§ Mr. Jim Cunningham
To ask the Secretary of State for the Environment, Transport and the Regions what measures are being taken to tackle busking and begging on or near public transport. 
§ Mr. Hill
[holding answer 26 June 2000]: The problem of begging is a concern to all public transport operators and in particular the railways and London Underground. They are trying to increase public awareness of the associated problems and announcements are made on stations and trains requesting that the public refrain from giving money to beggars.506W
Various powers are available to the police forces dealing with both begging and busking under the Vagrancy Act, the Children and Young Persons Act and specialist railway legislation. Police forces adopt a proactive approach, especially where issues of safety are concerned, and have an agreed policy with the Crown Prosecution Service to charge and prosecute first time offenders where safety may be compromised.
A multi-agency group has also been formed to tackle the issues of begging and busking and meets four times a year. This group includes the Metropolitan Police, the British Transport Police, Thames Valley Constabulary, Social Services, Child Protection Teams and the Asylum Seekers Co-ordinator. They are currently producing a joint strategy to deal with begging.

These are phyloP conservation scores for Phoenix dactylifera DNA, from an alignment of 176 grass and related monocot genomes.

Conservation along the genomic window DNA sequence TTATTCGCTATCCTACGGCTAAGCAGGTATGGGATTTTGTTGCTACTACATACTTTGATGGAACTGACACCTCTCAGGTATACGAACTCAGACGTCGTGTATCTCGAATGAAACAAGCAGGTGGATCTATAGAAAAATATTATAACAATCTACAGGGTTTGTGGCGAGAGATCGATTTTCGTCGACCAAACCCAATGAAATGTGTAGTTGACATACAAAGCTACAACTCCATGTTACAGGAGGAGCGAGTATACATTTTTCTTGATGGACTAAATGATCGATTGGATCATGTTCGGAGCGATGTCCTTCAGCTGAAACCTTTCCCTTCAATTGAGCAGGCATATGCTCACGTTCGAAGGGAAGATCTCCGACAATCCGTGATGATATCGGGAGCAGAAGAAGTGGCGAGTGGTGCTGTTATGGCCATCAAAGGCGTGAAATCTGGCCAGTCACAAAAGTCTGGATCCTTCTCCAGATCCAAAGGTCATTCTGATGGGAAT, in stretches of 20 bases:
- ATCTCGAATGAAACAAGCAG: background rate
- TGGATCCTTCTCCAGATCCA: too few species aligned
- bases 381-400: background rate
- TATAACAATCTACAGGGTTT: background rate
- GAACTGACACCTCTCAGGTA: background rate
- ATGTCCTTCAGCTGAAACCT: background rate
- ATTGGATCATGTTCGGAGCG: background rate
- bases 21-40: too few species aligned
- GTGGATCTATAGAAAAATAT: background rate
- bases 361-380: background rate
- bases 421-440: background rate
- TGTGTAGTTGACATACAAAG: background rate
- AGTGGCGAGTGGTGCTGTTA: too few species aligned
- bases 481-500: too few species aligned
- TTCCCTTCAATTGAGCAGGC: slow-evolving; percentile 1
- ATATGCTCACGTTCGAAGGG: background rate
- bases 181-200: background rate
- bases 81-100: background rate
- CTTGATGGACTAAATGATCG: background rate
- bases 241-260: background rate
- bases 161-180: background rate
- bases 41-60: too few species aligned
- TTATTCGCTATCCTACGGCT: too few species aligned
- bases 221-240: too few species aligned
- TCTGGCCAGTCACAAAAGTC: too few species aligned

The railway operators, London Underground and other light rail operators have submitted new byelaws to the Secretary of State for confirmation and these are currently being considered. The new byelaws include provisions to allow the operators to license buskers on their property. It is hoped that this measure will allow them easier control of the problems associated with busking.